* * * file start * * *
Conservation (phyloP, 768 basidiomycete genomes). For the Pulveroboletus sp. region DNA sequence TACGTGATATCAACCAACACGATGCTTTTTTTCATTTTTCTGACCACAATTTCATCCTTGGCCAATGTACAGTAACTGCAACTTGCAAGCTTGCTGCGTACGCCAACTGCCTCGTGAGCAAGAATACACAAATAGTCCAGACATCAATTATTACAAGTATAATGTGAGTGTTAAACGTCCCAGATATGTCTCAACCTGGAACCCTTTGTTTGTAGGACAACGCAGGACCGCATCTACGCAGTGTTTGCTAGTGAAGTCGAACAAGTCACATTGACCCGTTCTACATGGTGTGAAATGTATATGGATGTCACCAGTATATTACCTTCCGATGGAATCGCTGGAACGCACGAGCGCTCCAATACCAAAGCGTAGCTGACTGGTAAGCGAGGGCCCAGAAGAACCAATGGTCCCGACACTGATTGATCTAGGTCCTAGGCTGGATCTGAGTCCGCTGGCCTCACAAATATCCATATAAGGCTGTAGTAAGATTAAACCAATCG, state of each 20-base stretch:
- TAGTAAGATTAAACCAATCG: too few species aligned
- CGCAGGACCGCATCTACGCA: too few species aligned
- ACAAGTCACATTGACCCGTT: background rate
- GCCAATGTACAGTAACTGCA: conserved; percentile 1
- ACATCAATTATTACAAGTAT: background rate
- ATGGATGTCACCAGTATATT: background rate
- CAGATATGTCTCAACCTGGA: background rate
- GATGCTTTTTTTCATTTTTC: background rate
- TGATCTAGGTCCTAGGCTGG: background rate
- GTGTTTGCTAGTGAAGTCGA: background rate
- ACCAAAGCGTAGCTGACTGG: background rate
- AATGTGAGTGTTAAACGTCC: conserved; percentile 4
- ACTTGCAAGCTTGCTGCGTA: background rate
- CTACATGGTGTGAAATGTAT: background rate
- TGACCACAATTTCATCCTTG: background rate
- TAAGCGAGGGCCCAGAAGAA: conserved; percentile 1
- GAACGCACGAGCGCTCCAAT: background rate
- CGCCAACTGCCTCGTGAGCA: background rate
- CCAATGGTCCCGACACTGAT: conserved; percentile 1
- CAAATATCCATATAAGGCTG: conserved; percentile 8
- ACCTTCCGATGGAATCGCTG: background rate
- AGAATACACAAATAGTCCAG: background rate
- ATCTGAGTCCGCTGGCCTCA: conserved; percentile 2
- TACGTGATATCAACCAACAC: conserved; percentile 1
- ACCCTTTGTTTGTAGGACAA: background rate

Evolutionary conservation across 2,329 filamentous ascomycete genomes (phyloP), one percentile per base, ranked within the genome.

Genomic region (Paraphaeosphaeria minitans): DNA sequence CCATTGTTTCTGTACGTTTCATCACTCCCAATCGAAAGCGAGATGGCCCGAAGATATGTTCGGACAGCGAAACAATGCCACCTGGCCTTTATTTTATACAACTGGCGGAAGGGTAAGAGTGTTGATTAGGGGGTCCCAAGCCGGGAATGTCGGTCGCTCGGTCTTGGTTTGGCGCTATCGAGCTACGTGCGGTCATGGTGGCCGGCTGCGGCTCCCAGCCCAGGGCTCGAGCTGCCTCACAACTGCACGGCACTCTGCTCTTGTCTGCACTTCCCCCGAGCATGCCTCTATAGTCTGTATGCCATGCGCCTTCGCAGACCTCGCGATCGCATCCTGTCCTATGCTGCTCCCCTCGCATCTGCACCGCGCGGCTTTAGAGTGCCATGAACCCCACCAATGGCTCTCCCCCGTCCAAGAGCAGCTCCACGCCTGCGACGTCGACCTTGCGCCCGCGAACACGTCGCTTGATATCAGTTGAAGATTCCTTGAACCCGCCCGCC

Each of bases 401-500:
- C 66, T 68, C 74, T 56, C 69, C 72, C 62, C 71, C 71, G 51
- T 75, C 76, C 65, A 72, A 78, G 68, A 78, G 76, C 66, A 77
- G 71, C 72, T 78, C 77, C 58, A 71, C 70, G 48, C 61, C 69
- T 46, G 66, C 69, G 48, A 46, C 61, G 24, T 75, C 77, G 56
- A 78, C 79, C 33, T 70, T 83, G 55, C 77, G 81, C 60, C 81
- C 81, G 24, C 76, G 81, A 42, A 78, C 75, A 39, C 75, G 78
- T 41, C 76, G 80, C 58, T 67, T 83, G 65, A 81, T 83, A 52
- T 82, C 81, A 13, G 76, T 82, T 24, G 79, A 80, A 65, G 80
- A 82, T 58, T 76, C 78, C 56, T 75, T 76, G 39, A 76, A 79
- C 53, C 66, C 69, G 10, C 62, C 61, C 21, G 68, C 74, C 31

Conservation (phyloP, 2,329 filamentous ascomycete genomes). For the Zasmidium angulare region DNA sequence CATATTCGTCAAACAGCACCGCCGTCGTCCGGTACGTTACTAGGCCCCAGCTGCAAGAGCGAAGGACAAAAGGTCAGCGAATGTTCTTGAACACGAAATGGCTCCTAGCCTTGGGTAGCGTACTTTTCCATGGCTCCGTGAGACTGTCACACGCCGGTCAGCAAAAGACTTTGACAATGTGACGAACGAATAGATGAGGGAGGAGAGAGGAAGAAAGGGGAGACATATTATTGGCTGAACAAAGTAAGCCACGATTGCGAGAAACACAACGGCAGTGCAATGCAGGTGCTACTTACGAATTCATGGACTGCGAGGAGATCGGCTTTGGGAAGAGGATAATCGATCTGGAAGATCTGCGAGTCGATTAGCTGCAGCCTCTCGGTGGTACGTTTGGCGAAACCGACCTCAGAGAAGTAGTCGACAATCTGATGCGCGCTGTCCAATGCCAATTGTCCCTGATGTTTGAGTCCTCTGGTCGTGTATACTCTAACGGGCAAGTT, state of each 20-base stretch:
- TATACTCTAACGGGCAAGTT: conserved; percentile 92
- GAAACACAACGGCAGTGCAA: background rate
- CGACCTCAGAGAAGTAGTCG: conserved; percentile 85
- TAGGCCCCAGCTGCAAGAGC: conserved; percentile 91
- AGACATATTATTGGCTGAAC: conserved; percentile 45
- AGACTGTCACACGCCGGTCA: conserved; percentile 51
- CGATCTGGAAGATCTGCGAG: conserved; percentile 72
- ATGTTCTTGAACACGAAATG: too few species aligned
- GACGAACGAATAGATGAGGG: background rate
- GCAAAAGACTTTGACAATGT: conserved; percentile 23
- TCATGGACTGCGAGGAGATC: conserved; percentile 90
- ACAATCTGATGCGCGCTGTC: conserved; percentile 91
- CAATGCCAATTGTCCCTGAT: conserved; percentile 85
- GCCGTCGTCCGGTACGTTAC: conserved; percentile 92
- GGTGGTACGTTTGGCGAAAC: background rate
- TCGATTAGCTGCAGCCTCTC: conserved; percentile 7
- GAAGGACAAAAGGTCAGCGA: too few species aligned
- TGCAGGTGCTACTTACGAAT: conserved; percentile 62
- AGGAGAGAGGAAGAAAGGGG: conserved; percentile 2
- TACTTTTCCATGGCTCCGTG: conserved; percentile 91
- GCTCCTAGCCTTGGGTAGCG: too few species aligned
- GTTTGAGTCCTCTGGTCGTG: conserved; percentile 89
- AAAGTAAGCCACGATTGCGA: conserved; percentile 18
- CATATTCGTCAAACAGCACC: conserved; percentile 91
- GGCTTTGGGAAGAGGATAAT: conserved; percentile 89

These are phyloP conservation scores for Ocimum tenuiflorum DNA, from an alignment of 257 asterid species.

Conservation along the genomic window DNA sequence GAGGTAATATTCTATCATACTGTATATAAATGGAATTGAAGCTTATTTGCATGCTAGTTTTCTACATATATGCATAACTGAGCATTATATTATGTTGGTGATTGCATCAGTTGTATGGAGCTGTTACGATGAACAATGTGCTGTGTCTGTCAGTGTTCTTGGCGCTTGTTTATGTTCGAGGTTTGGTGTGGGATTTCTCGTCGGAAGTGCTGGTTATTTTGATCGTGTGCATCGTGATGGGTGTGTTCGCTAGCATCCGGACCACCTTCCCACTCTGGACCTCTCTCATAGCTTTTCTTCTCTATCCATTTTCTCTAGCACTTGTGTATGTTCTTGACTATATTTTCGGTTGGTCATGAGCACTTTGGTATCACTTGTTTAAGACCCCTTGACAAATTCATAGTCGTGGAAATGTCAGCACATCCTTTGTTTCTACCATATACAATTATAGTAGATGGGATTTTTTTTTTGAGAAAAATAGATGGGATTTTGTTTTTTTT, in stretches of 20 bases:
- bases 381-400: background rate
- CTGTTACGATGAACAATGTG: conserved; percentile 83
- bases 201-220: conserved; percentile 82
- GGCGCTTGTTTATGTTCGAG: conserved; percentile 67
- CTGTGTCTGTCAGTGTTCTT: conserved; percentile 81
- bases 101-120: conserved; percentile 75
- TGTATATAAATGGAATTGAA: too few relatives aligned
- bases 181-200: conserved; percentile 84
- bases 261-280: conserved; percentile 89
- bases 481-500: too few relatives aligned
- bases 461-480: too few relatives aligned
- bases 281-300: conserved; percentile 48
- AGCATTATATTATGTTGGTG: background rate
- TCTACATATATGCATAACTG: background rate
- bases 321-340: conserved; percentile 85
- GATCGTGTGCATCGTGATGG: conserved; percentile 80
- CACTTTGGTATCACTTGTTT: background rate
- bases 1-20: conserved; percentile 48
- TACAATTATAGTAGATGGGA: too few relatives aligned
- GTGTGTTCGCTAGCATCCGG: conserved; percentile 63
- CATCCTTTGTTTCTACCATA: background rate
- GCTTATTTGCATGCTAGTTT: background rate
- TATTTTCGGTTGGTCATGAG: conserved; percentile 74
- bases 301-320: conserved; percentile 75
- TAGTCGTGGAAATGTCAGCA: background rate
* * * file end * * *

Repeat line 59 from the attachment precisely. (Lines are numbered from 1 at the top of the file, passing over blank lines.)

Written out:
- AGGAGAGAGGAAGAAAGGGG: conserved; percentile 2